It is that time of the year where we are supposed to make a resolution for the oncoming year. As business people, it is a good opportunity to reflect on where our businesses are at and what we can do to improve commercial outcomes. As the new year marches on, many will be gearing up for a busy 2014. How you organise labour will be a key issue.
I must confess to being always surprised when clients come to see me regarding an issue with an employee to discover no signed written employment agreement was put in place. Naturally, we are all very busy at the moment, so I am not criticising fellow employers, but I will endeavour to highlight in this article some of the lost opportunities.
Since 2000, all employees must be on a signed written employment agreement. Failing to do so could attract a fine up to $20,000 per employee, if you are trading as a company, or $10,000 if a sole trader or partnership.
But, putting aside the risk of a fine, as an employer you miss out on some clear benefits and advantages.
First, in order for an employee to be held to the maximum period of 90 days for raising a personal grievance, there must be a written explanation concerning the resolution of employment relationship problems. No written agreement, means no time limit on raising a PG.
Secondly, his Honour Chief Judge Colgan, in the case of Smith v. Stokes Valley Pharmacy(2009) Ltd made clear that in order for a 90 day trial period to be valid, it was necessary that there be written provisions that complied with the requirements of the Employment Relations Act 2000. No written employment agreement, no 90 day trial period.
Thirdly, without a written agreement, you will lose the protections of a robust written confidentiality clause. Remember more and more our biggest asset is knowledge based. Although, the Courts are carefully scrutinising what the parties have agreed in terms of confidentiality, an inference could be made that the absence of a express written confidentiality means an employer does not treat confidentiality as essential.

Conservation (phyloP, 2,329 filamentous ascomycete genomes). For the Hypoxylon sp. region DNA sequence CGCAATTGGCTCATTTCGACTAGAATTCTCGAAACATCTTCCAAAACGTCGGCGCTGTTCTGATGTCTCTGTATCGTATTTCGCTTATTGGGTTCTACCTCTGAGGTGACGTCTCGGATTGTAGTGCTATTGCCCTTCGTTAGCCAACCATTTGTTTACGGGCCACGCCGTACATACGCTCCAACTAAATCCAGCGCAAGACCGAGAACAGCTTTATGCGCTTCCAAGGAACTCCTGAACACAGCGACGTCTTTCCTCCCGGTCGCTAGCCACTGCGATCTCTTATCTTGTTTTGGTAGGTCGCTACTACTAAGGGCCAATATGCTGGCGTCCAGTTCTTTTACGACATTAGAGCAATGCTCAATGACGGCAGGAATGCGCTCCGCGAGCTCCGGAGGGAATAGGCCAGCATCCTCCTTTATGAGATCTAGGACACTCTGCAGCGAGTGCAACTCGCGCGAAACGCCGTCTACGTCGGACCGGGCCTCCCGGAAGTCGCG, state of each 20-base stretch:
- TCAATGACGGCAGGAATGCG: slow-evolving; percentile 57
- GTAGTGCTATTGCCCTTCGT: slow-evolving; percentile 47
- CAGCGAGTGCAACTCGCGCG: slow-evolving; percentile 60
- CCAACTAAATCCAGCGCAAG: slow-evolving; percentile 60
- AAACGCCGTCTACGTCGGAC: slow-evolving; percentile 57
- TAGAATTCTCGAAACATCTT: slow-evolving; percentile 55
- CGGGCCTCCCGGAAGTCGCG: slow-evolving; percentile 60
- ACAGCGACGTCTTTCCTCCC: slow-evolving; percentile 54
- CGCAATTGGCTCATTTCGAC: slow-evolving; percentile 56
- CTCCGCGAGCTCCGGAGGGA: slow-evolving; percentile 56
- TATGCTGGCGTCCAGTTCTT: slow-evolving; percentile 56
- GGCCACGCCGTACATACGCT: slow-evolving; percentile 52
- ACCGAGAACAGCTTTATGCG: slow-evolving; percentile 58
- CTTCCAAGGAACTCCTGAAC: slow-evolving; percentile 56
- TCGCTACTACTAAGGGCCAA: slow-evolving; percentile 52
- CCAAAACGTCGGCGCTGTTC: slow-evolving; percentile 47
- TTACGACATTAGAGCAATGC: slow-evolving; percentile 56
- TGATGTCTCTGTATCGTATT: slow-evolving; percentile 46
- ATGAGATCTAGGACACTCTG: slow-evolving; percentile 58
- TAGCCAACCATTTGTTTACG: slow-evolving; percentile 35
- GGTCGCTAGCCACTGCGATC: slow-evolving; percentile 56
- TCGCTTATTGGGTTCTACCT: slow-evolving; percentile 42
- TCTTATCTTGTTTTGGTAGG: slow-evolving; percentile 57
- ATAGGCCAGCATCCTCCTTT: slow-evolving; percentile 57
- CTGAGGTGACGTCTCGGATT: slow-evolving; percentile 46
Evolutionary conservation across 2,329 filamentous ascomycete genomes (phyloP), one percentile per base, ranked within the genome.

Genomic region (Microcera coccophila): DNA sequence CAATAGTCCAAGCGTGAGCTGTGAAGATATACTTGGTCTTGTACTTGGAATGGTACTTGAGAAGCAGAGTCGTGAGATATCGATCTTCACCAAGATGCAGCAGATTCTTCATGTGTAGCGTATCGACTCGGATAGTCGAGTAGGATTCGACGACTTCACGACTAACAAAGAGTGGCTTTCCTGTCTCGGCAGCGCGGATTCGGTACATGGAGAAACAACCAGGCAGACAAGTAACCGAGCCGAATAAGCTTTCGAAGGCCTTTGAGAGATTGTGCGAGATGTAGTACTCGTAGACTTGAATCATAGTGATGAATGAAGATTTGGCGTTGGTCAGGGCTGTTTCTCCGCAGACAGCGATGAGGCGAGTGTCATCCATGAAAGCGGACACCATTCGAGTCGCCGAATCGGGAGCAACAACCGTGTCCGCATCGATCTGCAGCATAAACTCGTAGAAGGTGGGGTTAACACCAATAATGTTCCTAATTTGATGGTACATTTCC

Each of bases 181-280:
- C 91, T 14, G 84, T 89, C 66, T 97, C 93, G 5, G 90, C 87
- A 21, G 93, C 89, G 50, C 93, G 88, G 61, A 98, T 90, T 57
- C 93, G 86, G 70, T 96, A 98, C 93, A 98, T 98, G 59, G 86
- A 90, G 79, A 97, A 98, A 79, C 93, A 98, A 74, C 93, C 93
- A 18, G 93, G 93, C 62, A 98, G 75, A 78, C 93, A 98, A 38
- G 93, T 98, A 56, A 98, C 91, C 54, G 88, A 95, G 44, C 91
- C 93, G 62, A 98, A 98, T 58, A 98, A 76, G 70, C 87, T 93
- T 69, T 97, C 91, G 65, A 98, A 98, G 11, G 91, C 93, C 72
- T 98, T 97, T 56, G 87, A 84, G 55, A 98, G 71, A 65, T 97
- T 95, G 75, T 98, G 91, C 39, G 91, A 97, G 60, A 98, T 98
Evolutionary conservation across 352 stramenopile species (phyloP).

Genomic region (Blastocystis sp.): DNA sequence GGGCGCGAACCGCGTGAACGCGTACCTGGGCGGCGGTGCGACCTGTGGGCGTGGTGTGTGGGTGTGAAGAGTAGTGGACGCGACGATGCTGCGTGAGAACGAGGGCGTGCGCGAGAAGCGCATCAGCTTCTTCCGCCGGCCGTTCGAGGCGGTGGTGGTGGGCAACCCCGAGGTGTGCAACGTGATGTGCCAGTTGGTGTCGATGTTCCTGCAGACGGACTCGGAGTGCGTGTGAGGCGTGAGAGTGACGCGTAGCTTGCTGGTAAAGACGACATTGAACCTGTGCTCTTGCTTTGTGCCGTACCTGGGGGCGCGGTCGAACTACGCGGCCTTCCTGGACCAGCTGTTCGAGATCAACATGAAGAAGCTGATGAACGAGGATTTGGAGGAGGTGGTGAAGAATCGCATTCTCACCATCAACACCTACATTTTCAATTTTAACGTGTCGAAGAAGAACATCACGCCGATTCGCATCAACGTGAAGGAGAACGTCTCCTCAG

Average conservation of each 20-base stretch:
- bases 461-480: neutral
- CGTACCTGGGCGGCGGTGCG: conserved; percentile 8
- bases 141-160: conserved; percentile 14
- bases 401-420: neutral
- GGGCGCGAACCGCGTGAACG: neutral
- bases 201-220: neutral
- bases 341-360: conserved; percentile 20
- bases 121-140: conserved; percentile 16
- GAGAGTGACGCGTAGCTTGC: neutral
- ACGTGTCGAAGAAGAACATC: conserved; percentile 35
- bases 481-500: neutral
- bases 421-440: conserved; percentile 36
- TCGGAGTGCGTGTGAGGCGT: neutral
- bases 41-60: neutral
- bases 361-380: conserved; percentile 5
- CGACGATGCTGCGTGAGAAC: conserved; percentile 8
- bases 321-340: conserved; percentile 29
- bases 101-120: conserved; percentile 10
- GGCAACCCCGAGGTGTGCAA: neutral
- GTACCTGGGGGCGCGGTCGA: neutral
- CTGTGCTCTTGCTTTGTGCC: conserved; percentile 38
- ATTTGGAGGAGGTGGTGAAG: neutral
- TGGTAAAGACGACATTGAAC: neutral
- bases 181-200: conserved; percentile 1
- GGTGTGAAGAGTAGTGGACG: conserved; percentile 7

Fourthly, in order for a fixed term agreement to be valid, the agreement must, amongst other things, be in writing. With the rebuild of our city requiring project based hiring, the ability to hire on a fixed term can be essential.
Fifthly, as you will all be aware, the fact you hire a worker as a contractor is not conclusive that the worker is not by law an employee. The Courts will apply a number of tests to ascertain the true legal nature of the relationship and may in the end determine that a worker is an employee despite signing a contractor agreement. The existence of a signed written agreement is still a factor that is looked at and can be persuasive in certain circumstances. Ensuring a worker signs a contractor agreement is the first in minimising the risk the worker later claims they are an employee.
Finally, having a signed written agreement will allow you to ensure all that is agreed between you and your employees is documented and should eliminate any disputes. Any changes should also be documented.
So, a good resolution for 2014 is to make sure all workers are or will be party to written agreements which reflect their terms of employment, if employed, or hirage, if independently contracted.